Take an accountant, for example. If you talk to some accountants they believe that their USP is that they do a cracking good job of preparing a set of accounts. If you talk to accountants’ customers they take it as read that they will get a cracking good set of accounts. What adds value to them is having their accountant available to discuss their business issues with (without getting over charged!) and for this key advisor to be interested in them and their business.
It you just offer the service your competitors do why would your customers stay with you? They would be better off going for a cheaper option if the service they will get is the same!
If you really connect with your customers so they see you as an integral part of their team, and recognise the value you bring to their business, why would they go elsewhere? And how do you find out what is really important to your customers? TALK TO THEM!!
I am probably preaching to the converted, but I know that many business owners are not asking their clients exactly what they value. The reasons are complex. We Brits are not very good at talking money, let alone putting ourselves on the line by asking our customers what they think of us. However, the act of doing so shows our customers that we care what they think. That we want to provide the right service for them.
Getting to grips with the value proposition can ensure you don’t have to drop your prices to win work, or retain customers.
One last thing, we all know it is much cheaper to retain a good customer than to win a new one. So I see spending time with my customers to cement the relationship as part of my marketing activity. It’s a win win situation! They get an advisor who is interested in their business, available to discuss their concerns when they need to, and some one they are confident knows them and their business well. I get to better understand my customers businesses so I can give them the best service I can.
Thanks to http://www.freedigitalphotos.net
One of the great joys of working as a ‘CIMA MiP’ (“Chartered Institute of Management Accountants, Member in Pratice”) is that we are generally dealing with ‘small’ and ‘micro’ client firms (micro defined by EU regulations as firms with less than 10 employees/ £2m turnover; small defined as firms with less than 50 employees/ £10m turnover) and that we become involved in an enormous breadth and depth of subjects.
One of the less welcome challenges however is that as far as most small and micro business owners and managers are concerned, one accountant is the same as any other and this includes the myriad unqualified accountants who practice their particular brand of accounting services at rock-bottom rates. Indeed it is rare that I have been asked whether I am a ‘qualified’ accountant, and is rarer still that I am asked what that qualification is (in fact I cannot ever recall being asked that question by a client). The client generally assumes that because one calls oneself an ‘accountant’ then one can ‘do accounts’ and that accountants are all the same.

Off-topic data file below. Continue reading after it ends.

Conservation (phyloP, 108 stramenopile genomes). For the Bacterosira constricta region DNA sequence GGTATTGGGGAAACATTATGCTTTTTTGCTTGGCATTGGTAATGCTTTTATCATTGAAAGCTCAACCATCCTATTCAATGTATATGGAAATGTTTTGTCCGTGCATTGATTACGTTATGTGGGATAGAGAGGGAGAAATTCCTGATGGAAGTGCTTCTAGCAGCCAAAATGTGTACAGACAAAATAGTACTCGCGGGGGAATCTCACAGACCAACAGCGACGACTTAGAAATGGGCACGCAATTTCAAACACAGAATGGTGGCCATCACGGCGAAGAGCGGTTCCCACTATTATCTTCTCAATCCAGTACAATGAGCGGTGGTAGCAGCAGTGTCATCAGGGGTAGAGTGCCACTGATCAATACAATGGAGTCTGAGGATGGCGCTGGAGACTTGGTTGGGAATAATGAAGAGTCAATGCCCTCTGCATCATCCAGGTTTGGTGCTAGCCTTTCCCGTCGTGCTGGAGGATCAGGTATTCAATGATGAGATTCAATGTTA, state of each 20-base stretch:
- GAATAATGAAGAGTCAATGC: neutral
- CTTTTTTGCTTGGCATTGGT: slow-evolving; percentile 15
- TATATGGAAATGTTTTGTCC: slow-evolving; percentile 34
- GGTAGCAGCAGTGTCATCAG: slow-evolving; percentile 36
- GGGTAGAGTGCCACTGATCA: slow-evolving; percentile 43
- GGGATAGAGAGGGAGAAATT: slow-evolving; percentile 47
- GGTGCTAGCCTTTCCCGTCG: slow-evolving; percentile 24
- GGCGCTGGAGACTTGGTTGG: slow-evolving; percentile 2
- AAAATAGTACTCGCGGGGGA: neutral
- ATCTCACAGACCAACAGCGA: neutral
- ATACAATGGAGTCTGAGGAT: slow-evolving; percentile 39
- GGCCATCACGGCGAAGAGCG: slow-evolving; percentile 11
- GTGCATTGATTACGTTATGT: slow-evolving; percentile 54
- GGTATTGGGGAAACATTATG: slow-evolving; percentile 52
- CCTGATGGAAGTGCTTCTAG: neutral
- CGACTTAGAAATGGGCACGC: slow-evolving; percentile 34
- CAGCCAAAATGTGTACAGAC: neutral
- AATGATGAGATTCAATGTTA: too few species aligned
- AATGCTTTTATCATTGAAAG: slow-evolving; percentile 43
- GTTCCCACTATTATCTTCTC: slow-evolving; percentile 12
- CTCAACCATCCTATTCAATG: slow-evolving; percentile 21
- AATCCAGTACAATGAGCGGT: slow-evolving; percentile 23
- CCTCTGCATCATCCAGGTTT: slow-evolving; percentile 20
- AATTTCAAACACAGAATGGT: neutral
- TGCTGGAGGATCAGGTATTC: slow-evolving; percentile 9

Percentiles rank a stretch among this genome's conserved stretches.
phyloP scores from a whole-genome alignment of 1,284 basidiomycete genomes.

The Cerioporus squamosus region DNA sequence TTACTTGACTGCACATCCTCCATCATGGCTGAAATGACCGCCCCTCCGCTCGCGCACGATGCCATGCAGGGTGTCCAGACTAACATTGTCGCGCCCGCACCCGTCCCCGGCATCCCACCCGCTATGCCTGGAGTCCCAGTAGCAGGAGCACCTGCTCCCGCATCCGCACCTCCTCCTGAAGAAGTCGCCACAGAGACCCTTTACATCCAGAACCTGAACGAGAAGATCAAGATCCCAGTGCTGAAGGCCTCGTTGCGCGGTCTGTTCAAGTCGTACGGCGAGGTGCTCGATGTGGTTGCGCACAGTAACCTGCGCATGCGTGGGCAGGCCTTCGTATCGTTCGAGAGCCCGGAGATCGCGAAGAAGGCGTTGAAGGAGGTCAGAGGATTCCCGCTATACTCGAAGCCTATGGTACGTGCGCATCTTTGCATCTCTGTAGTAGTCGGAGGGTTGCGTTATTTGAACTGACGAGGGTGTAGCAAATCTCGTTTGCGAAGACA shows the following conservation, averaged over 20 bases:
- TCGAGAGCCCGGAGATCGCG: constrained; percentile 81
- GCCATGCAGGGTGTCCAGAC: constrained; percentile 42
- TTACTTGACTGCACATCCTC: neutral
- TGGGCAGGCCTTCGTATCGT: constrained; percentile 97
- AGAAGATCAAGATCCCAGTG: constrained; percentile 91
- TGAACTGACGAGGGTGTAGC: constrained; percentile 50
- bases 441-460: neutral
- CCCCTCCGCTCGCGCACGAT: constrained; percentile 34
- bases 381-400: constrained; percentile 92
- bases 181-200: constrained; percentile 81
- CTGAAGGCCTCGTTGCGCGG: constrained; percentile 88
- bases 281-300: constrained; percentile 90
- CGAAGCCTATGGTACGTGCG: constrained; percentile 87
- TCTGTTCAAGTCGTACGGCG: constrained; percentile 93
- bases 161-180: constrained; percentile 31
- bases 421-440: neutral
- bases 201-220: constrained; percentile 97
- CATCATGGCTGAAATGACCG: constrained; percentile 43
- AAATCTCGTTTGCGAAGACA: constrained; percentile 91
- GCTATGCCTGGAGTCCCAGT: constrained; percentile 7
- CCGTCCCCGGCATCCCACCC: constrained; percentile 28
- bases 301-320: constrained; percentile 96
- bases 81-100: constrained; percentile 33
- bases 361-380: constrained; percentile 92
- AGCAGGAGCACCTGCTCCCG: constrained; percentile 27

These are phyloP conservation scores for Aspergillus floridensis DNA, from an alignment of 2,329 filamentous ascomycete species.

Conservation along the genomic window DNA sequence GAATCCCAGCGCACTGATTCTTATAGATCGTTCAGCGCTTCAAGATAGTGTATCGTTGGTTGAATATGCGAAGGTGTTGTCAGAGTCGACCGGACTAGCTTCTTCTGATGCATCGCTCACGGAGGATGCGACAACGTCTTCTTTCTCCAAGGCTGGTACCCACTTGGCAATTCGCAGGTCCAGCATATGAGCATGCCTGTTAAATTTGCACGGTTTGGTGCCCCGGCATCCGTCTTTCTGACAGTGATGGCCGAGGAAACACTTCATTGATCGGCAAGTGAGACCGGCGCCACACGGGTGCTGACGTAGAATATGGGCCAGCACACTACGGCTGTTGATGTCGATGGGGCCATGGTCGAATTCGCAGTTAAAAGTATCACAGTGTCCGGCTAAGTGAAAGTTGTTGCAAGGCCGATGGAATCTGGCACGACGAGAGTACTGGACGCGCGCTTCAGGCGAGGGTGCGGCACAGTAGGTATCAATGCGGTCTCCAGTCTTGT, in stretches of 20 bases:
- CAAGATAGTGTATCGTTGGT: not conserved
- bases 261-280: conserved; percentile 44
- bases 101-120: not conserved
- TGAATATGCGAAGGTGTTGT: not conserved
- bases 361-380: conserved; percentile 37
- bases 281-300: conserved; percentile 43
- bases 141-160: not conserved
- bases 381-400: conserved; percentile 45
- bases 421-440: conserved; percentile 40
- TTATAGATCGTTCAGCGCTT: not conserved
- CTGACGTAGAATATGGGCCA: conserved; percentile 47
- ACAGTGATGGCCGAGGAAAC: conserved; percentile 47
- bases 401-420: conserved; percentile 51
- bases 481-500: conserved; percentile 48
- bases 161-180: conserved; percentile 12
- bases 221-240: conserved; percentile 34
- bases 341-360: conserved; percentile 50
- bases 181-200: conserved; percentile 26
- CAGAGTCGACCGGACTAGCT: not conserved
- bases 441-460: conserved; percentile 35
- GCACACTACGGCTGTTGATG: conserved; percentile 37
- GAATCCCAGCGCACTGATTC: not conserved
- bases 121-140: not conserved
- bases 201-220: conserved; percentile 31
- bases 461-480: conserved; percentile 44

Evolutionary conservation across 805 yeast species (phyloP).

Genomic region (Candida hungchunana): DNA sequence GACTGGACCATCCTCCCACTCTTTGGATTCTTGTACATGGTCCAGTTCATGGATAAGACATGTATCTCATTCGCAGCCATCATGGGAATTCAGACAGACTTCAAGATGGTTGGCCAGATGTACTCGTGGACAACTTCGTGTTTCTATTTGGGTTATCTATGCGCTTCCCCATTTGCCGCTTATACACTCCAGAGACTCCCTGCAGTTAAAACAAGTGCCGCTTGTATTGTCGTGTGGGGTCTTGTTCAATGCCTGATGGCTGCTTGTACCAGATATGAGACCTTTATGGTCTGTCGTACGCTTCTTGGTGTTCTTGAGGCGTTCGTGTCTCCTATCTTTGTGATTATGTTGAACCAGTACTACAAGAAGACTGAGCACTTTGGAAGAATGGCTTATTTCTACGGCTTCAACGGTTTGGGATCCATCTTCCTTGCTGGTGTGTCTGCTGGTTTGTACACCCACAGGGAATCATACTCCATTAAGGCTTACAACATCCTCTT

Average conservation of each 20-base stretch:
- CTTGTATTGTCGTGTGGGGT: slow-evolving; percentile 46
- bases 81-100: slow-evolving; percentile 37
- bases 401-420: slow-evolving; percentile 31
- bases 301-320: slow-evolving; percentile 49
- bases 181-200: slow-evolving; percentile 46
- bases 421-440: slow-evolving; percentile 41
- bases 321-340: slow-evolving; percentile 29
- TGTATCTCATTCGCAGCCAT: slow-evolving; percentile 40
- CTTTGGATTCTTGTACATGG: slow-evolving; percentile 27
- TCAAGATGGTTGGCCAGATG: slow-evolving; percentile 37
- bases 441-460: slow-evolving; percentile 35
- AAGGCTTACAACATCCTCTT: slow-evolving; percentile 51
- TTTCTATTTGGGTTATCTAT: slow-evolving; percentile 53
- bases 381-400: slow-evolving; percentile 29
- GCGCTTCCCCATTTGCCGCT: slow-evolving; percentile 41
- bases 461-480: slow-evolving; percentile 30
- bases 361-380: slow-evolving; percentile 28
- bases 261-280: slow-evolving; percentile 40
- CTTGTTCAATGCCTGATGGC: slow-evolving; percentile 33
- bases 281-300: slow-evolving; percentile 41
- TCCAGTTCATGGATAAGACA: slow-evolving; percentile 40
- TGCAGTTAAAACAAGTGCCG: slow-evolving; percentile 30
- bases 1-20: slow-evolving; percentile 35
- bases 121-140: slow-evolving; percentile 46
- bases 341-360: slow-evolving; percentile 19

My particular practice specialises in manufacturing clients and most new clients have come from existing client referrals. Fortunately I do not need to be a great sales person to convert a prospect into a new client when (a). there is a recommendation from an existing client and (b). we appear to ‘speak the same language’. Clients generally put this down to my having owned and run manufacturing firms and to some degree that is true, but is is also because of my CIMA training.
If you’re looking for year end accounts, audit, or tax computation then you will likely be talking to a ‘Certified Accountant’ or ‘Chartered Accountant’, but where they will be reporting back to you on how well (or otherwise) you did overall last year and what your tax liability is, the CIMA ‘Chartered Management Accountant’ will be working with you to establish what activities made money and why, and whether you can do more of it, and of course which did not and how to avoid this in future; indeed the focus is very much ‘future’ as much as ‘past’.
In terms of the client business, it’s not difficult to see that helping the client to understand their business is a valuable element in managing, changing, and improving the business, and this is something which CIMA qualified people have to offer any business, so it’s a great shame that Chartered Management Accountants tend to be employed by big businesses who understand the difference between the different accounting disciplines.
None of this is to say that a Certified Accountant or Chartered Accountant could never do what the Chartered Management Accountant does, but it is not what they have been trained to do and equally as a Chartered Management Accountant in practice for twenty-two years I provide a ‘full service’ including year end accounts and tax returns for my clients, albeit the main focus remains helping them to improve their business.
I would urge Chartered Management Accountants to seriously consider a career in the small and micro business sector which accounts for 99.3% of the 4.7 million businesses in the UK (source: BIS 2013) and 47% of private sector employment (source: FSB 2013) and which is a vital part of the UK economy: whether in practice servicing a number of clients, or a full-time employee of a particular firm, I am sure that you will find the experience very rewarding
I would equally urge owners and managers in that sector to become aware of the differences between the main accounting bodies and the relative strengths of each, and to be sure that whoever they engage with will meet the needs of their particular business.
Paul Driscoll is a Chairman of CIMA MiPs in South West England and South Wales, a director of Central Accounting Limited, Cura Business Consulting Limited, Hudman Limited, and a number of manufacturing companies, and is a board level adviser to a variety of other businesses.